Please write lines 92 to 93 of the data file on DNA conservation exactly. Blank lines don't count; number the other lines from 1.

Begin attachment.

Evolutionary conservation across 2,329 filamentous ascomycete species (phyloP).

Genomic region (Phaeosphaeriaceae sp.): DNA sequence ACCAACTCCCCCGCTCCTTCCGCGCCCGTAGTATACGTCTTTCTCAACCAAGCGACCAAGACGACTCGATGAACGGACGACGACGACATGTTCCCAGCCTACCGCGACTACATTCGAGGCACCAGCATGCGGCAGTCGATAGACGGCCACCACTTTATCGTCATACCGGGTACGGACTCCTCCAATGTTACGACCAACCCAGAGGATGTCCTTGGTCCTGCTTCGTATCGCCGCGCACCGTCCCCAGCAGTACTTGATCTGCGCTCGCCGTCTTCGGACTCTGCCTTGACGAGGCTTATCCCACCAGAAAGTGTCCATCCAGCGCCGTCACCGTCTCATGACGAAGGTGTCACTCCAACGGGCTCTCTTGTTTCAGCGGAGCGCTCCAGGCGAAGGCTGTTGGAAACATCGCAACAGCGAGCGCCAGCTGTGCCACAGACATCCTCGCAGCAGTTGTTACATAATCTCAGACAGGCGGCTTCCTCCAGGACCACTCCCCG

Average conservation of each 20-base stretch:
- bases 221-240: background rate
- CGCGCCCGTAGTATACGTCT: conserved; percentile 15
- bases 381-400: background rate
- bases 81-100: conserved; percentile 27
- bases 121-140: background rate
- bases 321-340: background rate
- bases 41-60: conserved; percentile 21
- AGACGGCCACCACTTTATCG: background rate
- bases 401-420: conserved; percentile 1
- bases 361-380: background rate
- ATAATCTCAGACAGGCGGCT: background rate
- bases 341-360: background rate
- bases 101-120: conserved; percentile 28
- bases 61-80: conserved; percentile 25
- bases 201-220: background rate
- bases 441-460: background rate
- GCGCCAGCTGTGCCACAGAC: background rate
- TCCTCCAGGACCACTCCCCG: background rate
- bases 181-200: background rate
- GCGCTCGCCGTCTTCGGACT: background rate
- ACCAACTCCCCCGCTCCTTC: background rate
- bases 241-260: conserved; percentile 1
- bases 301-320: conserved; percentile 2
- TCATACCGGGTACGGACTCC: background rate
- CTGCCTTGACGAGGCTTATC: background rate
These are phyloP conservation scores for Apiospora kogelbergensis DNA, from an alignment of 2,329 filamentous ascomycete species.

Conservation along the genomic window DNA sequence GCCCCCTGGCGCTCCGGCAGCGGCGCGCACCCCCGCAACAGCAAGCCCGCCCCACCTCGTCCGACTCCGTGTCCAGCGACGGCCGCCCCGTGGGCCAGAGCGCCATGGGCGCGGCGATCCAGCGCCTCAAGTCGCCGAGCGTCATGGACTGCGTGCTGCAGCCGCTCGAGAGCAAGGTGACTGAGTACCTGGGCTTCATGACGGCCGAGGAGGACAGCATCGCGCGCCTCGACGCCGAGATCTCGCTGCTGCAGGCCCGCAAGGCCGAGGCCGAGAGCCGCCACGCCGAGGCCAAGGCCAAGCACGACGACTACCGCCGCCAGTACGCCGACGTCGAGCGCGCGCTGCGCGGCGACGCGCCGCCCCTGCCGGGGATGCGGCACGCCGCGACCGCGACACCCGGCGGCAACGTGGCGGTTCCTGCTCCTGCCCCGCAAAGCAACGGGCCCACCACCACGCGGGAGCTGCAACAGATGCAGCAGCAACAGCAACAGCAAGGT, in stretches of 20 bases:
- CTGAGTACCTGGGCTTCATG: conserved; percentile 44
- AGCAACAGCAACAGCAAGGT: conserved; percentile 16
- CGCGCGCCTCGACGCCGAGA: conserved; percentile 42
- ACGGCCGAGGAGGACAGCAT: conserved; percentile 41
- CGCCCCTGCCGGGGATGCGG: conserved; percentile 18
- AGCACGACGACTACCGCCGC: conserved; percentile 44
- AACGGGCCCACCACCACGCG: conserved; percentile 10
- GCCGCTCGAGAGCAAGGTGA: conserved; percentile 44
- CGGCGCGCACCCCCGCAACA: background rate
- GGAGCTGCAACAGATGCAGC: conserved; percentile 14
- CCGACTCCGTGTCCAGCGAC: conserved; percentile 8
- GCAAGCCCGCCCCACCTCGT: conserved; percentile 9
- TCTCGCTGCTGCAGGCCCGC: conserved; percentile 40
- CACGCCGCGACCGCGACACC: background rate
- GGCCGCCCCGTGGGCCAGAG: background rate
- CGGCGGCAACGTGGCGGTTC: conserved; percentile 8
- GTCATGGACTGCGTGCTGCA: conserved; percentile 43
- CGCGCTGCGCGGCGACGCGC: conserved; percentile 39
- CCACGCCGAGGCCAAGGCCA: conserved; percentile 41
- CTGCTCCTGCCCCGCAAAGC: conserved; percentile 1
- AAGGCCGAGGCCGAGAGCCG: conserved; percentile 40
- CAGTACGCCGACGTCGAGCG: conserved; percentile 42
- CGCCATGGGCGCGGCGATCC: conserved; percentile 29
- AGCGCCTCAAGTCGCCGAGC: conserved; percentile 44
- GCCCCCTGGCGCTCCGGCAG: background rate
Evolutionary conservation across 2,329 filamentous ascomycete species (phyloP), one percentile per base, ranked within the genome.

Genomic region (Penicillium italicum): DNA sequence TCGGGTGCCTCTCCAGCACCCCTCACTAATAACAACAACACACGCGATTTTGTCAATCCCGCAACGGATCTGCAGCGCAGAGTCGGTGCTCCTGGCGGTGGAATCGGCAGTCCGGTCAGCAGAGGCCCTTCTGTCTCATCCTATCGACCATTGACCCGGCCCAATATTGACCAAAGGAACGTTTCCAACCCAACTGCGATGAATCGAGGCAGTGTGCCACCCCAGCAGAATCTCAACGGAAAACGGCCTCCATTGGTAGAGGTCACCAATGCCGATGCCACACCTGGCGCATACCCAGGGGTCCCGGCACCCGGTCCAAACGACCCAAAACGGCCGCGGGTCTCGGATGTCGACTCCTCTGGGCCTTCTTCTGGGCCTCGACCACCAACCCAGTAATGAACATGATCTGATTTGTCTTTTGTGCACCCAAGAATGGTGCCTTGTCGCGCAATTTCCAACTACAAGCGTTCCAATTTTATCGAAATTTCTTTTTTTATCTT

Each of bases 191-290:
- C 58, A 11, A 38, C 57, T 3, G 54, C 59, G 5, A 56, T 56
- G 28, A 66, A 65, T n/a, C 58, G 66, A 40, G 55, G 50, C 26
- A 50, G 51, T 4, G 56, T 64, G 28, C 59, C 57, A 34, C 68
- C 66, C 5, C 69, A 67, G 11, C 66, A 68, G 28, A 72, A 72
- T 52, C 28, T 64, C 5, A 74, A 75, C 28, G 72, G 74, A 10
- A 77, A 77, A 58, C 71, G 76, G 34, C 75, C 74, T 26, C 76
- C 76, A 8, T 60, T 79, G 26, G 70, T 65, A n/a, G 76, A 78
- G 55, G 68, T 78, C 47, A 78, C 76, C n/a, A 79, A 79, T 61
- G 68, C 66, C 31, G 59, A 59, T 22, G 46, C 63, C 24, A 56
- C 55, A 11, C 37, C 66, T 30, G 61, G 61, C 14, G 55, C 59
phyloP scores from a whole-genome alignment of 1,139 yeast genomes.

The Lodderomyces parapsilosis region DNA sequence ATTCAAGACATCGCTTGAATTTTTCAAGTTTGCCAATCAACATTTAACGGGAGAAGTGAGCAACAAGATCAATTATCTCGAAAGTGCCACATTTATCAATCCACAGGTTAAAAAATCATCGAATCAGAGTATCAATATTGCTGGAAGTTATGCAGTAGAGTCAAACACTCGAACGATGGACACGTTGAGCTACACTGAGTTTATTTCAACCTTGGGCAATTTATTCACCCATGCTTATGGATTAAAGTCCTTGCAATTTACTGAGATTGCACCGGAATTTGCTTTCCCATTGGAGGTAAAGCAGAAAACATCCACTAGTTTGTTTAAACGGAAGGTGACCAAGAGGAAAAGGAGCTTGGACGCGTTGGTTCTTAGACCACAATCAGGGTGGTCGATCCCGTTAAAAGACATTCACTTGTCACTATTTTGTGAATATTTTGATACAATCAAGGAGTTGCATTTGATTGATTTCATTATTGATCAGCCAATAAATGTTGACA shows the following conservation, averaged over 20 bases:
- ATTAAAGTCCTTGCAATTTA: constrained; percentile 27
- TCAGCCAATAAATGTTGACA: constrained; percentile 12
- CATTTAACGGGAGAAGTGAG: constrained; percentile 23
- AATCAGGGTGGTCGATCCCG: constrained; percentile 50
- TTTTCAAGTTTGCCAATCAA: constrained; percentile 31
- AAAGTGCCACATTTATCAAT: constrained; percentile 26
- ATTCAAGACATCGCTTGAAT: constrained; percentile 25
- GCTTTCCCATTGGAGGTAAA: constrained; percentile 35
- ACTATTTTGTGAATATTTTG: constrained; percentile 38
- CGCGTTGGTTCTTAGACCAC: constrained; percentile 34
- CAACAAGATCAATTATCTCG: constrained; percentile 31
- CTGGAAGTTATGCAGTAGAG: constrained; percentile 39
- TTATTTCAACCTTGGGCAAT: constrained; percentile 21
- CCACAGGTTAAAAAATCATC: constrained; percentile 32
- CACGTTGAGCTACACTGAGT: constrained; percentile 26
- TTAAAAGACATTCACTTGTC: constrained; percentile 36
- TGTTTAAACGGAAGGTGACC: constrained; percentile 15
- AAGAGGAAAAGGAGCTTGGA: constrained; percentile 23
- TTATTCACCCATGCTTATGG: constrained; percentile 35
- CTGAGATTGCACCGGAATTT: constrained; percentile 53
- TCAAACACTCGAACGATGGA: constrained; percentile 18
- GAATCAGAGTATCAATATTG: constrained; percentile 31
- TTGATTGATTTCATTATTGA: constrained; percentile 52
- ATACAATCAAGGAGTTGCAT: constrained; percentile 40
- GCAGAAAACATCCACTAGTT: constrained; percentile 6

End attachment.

- GAATCAGAGTATCAATATTG: constrained; percentile 31
- TTGATTGATTTCATTATTGA: constrained; percentile 52